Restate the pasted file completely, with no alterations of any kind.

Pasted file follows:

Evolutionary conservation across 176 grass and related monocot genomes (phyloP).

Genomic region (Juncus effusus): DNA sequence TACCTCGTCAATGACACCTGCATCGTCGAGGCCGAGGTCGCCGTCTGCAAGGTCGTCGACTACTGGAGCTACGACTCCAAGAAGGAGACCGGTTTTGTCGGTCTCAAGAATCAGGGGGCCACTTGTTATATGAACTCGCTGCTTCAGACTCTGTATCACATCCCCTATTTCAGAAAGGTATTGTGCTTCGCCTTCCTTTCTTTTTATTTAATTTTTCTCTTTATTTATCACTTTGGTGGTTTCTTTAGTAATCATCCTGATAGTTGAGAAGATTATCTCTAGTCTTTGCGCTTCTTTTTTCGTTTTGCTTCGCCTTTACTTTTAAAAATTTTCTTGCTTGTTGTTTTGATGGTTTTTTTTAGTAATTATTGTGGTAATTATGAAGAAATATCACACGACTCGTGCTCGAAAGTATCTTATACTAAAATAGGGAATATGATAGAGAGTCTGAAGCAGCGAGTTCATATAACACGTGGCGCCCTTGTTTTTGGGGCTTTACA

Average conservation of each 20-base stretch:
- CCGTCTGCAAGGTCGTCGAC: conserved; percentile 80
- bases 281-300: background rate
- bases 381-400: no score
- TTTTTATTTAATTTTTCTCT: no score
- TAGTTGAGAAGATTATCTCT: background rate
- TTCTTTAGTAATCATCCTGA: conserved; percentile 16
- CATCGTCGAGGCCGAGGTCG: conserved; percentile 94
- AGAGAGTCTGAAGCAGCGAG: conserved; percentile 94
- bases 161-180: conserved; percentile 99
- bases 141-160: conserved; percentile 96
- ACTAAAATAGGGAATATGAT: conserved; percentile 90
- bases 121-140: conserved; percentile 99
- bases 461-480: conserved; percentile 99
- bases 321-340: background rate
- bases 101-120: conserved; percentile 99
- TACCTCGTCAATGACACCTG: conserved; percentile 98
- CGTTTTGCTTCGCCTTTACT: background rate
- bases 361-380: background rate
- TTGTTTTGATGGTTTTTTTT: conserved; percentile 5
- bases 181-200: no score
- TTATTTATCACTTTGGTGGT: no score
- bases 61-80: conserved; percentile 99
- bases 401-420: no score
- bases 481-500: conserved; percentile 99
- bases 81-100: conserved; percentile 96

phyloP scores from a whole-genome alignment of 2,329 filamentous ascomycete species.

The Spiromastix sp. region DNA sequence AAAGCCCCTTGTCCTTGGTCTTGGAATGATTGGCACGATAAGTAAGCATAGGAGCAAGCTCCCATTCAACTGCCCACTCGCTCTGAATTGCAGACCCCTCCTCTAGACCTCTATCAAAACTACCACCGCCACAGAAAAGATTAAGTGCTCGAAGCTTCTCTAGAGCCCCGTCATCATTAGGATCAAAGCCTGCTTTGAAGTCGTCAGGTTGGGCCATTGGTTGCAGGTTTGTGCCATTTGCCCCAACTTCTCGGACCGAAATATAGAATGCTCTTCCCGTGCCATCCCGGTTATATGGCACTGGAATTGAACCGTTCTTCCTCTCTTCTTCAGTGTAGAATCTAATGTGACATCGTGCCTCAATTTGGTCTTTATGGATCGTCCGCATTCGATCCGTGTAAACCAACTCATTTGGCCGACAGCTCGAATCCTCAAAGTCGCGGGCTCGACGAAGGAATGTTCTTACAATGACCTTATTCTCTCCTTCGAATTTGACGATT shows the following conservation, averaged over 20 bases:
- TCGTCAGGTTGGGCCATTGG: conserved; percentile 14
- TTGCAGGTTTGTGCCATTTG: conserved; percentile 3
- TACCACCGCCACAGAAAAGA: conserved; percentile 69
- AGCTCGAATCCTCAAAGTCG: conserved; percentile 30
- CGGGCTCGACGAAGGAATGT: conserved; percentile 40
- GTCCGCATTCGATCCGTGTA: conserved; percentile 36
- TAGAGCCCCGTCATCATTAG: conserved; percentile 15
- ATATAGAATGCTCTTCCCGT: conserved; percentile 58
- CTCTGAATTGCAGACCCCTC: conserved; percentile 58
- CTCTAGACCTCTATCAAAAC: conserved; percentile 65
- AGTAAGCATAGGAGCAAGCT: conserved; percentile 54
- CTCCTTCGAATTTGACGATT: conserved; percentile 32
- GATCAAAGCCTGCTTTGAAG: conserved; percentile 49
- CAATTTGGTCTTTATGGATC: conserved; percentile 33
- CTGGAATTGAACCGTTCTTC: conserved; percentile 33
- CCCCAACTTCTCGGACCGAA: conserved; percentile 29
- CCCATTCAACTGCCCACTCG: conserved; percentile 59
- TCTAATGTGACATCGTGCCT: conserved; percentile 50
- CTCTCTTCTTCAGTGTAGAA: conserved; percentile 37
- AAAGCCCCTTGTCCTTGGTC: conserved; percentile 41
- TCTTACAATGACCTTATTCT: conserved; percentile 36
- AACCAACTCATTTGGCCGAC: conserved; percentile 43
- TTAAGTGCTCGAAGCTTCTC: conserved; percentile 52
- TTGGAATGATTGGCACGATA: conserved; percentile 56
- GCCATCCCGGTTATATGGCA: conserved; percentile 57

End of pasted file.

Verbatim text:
Evolutionary conservation across 176 grass and related monocot genomes (phyloP).

Genomic region (Juncus effusus): DNA sequence TACCTCGTCAATGACACCTGCATCGTCGAGGCCGAGGTCGCCGTCTGCAAGGTCGTCGACTACTGGAGCTACGACTCCAAGAAGGAGACCGGTTTTGTCGGTCTCAAGAATCAGGGGGCCACTTGTTATATGAACTCGCTGCTTCAGACTCTGTATCACATCCCCTATTTCAGAAAGGTATTGTGCTTCGCCTTCCTTTCTTTTTATTTAATTTTTCTCTTTATTTATCACTTTGGTGGTTTCTTTAGTAATCATCCTGATAGTTGAGAAGATTATCTCTAGTCTTTGCGCTTCTTTTTTCGTTTTGCTTCGCCTTTACTTTTAAAAATTTTCTTGCTTGTTGTTTTGATGGTTTTTTTTAGTAATTATTGTGGTAATTATGAAGAAATATCACACGACTCGTGCTCGAAAGTATCTTATACTAAAATAGGGAATATGATAGAGAGTCTGAAGCAGCGAGTTCATATAACACGTGGCGCCCTTGTTTTTGGGGCTTTACA

Average conservation of each 20-base stretch:
- CCGTCTGCAAGGTCGTCGAC: conserved; percentile 80
- bases 281-300: background rate
- bases 381-400: no score
- TTTTTATTTAATTTTTCTCT: no score
- TAGTTGAGAAGATTATCTCT: background rate
- TTCTTTAGTAATCATCCTGA: conserved; percentile 16
- CATCGTCGAGGCCGAGGTCG: conserved; percentile 94
- AGAGAGTCTGAAGCAGCGAG: conserved; percentile 94
- bases 161-180: conserved; percentile 99
- bases 141-160: conserved; percentile 96
- ACTAAAATAGGGAATATGAT: conserved; percentile 90
- bases 121-140: conserved; percentile 99
- bases 461-480: conserved; percentile 99
- bases 321-340: background rate
- bases 101-120: conserved; percentile 99
- TACCTCGTCAATGACACCTG: conserved; percentile 98
- CGTTTTGCTTCGCCTTTACT: background rate
- bases 361-380: background rate
- TTGTTTTGATGGTTTTTTTT: conserved; percentile 5
- bases 181-200: no score
- TTATTTATCACTTTGGTGGT: no score
- bases 61-80: conserved; percentile 99
- bases 401-420: no score
- bases 481-500: conserved; percentile 99
- bases 81-100: conserved; percentile 96

phyloP scores from a whole-genome alignment of 2,329 filamentous ascomycete species.

The Spiromastix sp. region DNA sequence AAAGCCCCTTGTCCTTGGTCTTGGAATGATTGGCACGATAAGTAAGCATAGGAGCAAGCTCCCATTCAACTGCCCACTCGCTCTGAATTGCAGACCCCTCCTCTAGACCTCTATCAAAACTACCACCGCCACAGAAAAGATTAAGTGCTCGAAGCTTCTCTAGAGCCCCGTCATCATTAGGATCAAAGCCTGCTTTGAAGTCGTCAGGTTGGGCCATTGGTTGCAGGTTTGTGCCATTTGCCCCAACTTCTCGGACCGAAATATAGAATGCTCTTCCCGTGCCATCCCGGTTATATGGCACTGGAATTGAACCGTTCTTCCTCTCTTCTTCAGTGTAGAATCTAATGTGACATCGTGCCTCAATTTGGTCTTTATGGATCGTCCGCATTCGATCCGTGTAAACCAACTCATTTGGCCGACAGCTCGAATCCTCAAAGTCGCGGGCTCGACGAAGGAATGTTCTTACAATGACCTTATTCTCTCCTTCGAATTTGACGATT shows the following conservation, averaged over 20 bases:
- TCGTCAGGTTGGGCCATTGG: conserved; percentile 14
- TTGCAGGTTTGTGCCATTTG: conserved; percentile 3
- TACCACCGCCACAGAAAAGA: conserved; percentile 69
- AGCTCGAATCCTCAAAGTCG: conserved; percentile 30
- CGGGCTCGACGAAGGAATGT: conserved; percentile 40
- GTCCGCATTCGATCCGTGTA: conserved; percentile 36
- TAGAGCCCCGTCATCATTAG: conserved; percentile 15
- ATATAGAATGCTCTTCCCGT: conserved; percentile 58
- CTCTGAATTGCAGACCCCTC: conserved; percentile 58
- CTCTAGACCTCTATCAAAAC: conserved; percentile 65
- AGTAAGCATAGGAGCAAGCT: conserved; percentile 54
- CTCCTTCGAATTTGACGATT: conserved; percentile 32
- GATCAAAGCCTGCTTTGAAG: conserved; percentile 49
- CAATTTGGTCTTTATGGATC: conserved; percentile 33
- CTGGAATTGAACCGTTCTTC: conserved; percentile 33
- CCCCAACTTCTCGGACCGAA: conserved; percentile 29
- CCCATTCAACTGCCCACTCG: conserved; percentile 59
- TCTAATGTGACATCGTGCCT: conserved; percentile 50
- CTCTCTTCTTCAGTGTAGAA: conserved; percentile 37
- AAAGCCCCTTGTCCTTGGTC: conserved; percentile 41
- TCTTACAATGACCTTATTCT: conserved; percentile 36
- AACCAACTCATTTGGCCGAC: conserved; percentile 43
- TTAAGTGCTCGAAGCTTCTC: conserved; percentile 52
- TTGGAATGATTGGCACGATA: conserved; percentile 56
- GCCATCCCGGTTATATGGCA: conserved; percentile 57